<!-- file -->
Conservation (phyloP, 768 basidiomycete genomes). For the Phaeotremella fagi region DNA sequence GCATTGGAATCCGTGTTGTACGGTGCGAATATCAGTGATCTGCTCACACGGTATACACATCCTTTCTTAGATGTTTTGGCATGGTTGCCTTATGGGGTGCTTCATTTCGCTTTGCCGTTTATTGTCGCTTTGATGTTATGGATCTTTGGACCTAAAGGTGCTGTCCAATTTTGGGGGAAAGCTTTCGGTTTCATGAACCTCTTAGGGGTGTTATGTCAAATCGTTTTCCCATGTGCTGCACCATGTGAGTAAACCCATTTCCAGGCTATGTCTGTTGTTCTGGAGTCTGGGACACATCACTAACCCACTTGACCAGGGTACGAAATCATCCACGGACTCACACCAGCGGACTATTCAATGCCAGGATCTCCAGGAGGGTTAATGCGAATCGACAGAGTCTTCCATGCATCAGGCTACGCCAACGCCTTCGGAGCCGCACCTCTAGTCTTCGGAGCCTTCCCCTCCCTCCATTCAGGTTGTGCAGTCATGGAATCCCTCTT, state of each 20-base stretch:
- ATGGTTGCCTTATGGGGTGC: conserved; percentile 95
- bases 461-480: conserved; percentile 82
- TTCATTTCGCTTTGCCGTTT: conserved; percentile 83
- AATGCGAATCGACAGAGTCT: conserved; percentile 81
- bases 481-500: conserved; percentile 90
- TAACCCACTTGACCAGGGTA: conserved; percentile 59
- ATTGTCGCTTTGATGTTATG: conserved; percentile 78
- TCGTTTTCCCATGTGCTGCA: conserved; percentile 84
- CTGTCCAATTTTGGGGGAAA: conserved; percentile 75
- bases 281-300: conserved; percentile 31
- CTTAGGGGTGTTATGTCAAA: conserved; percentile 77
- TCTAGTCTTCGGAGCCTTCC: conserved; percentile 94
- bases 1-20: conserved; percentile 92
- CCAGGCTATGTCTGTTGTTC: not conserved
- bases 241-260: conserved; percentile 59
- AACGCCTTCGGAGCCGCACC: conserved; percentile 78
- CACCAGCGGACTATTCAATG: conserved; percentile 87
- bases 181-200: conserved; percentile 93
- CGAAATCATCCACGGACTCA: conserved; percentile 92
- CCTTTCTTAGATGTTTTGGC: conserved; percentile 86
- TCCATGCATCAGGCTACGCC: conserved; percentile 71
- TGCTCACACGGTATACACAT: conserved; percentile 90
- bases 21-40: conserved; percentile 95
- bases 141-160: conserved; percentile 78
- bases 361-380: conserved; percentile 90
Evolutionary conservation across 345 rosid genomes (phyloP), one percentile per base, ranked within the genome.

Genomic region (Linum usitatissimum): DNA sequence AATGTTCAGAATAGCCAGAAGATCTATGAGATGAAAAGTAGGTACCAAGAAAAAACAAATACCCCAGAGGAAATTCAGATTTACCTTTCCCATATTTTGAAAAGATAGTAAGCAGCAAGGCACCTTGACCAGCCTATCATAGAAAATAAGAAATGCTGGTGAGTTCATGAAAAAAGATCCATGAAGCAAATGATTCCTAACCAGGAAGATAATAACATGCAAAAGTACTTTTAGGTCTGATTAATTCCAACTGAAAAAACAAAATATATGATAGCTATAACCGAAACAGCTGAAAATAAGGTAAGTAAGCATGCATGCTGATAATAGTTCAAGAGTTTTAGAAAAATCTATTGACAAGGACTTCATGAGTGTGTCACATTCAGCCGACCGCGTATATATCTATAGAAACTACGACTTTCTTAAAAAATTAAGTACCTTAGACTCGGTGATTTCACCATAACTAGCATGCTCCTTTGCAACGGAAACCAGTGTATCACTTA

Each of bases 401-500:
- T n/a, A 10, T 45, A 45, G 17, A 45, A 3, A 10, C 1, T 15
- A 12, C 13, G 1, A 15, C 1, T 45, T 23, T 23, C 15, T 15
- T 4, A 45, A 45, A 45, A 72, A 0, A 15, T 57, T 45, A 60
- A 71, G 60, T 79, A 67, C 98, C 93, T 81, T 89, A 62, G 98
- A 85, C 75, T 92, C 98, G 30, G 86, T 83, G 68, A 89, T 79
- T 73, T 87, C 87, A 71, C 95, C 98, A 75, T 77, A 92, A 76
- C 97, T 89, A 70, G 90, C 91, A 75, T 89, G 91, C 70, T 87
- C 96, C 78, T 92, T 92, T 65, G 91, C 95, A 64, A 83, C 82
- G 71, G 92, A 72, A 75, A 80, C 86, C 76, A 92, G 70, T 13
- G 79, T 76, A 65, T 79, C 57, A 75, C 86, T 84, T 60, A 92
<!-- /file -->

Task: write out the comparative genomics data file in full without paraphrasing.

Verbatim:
Conservation (phyloP, 768 basidiomycete genomes). For the Phaeotremella fagi region DNA sequence GCATTGGAATCCGTGTTGTACGGTGCGAATATCAGTGATCTGCTCACACGGTATACACATCCTTTCTTAGATGTTTTGGCATGGTTGCCTTATGGGGTGCTTCATTTCGCTTTGCCGTTTATTGTCGCTTTGATGTTATGGATCTTTGGACCTAAAGGTGCTGTCCAATTTTGGGGGAAAGCTTTCGGTTTCATGAACCTCTTAGGGGTGTTATGTCAAATCGTTTTCCCATGTGCTGCACCATGTGAGTAAACCCATTTCCAGGCTATGTCTGTTGTTCTGGAGTCTGGGACACATCACTAACCCACTTGACCAGGGTACGAAATCATCCACGGACTCACACCAGCGGACTATTCAATGCCAGGATCTCCAGGAGGGTTAATGCGAATCGACAGAGTCTTCCATGCATCAGGCTACGCCAACGCCTTCGGAGCCGCACCTCTAGTCTTCGGAGCCTTCCCCTCCCTCCATTCAGGTTGTGCAGTCATGGAATCCCTCTT, state of each 20-base stretch:
- ATGGTTGCCTTATGGGGTGC: conserved; percentile 95
- bases 461-480: conserved; percentile 82
- TTCATTTCGCTTTGCCGTTT: conserved; percentile 83
- AATGCGAATCGACAGAGTCT: conserved; percentile 81
- bases 481-500: conserved; percentile 90
- TAACCCACTTGACCAGGGTA: conserved; percentile 59
- ATTGTCGCTTTGATGTTATG: conserved; percentile 78
- TCGTTTTCCCATGTGCTGCA: conserved; percentile 84
- CTGTCCAATTTTGGGGGAAA: conserved; percentile 75
- bases 281-300: conserved; percentile 31
- CTTAGGGGTGTTATGTCAAA: conserved; percentile 77
- TCTAGTCTTCGGAGCCTTCC: conserved; percentile 94
- bases 1-20: conserved; percentile 92
- CCAGGCTATGTCTGTTGTTC: not conserved
- bases 241-260: conserved; percentile 59
- AACGCCTTCGGAGCCGCACC: conserved; percentile 78
- CACCAGCGGACTATTCAATG: conserved; percentile 87
- bases 181-200: conserved; percentile 93
- CGAAATCATCCACGGACTCA: conserved; percentile 92
- CCTTTCTTAGATGTTTTGGC: conserved; percentile 86
- TCCATGCATCAGGCTACGCC: conserved; percentile 71
- TGCTCACACGGTATACACAT: conserved; percentile 90
- bases 21-40: conserved; percentile 95
- bases 141-160: conserved; percentile 78
- bases 361-380: conserved; percentile 90
Evolutionary conservation across 345 rosid genomes (phyloP), one percentile per base, ranked within the genome.

Genomic region (Linum usitatissimum): DNA sequence AATGTTCAGAATAGCCAGAAGATCTATGAGATGAAAAGTAGGTACCAAGAAAAAACAAATACCCCAGAGGAAATTCAGATTTACCTTTCCCATATTTTGAAAAGATAGTAAGCAGCAAGGCACCTTGACCAGCCTATCATAGAAAATAAGAAATGCTGGTGAGTTCATGAAAAAAGATCCATGAAGCAAATGATTCCTAACCAGGAAGATAATAACATGCAAAAGTACTTTTAGGTCTGATTAATTCCAACTGAAAAAACAAAATATATGATAGCTATAACCGAAACAGCTGAAAATAAGGTAAGTAAGCATGCATGCTGATAATAGTTCAAGAGTTTTAGAAAAATCTATTGACAAGGACTTCATGAGTGTGTCACATTCAGCCGACCGCGTATATATCTATAGAAACTACGACTTTCTTAAAAAATTAAGTACCTTAGACTCGGTGATTTCACCATAACTAGCATGCTCCTTTGCAACGGAAACCAGTGTATCACTTA

Each of bases 401-500:
- T n/a, A 10, T 45, A 45, G 17, A 45, A 3, A 10, C 1, T 15
- A 12, C 13, G 1, A 15, C 1, T 45, T 23, T 23, C 15, T 15
- T 4, A 45, A 45, A 45, A 72, A 0, A 15, T 57, T 45, A 60
- A 71, G 60, T 79, A 67, C 98, C 93, T 81, T 89, A 62, G 98
- A 85, C 75, T 92, C 98, G 30, G 86, T 83, G 68, A 89, T 79
- T 73, T 87, C 87, A 71, C 95, C 98, A 75, T 77, A 92, A 76
- C 97, T 89, A 70, G 90, C 91, A 75, T 89, G 91, C 70, T 87
- C 96, C 78, T 92, T 92, T 65, G 91, C 95, A 64, A 83, C 82
- G 71, G 92, A 72, A 75, A 80, C 86, C 76, A 92, G 70, T 13
- G 79, T 76, A 65, T 79, C 57, A 75, C 86, T 84, T 60, A 92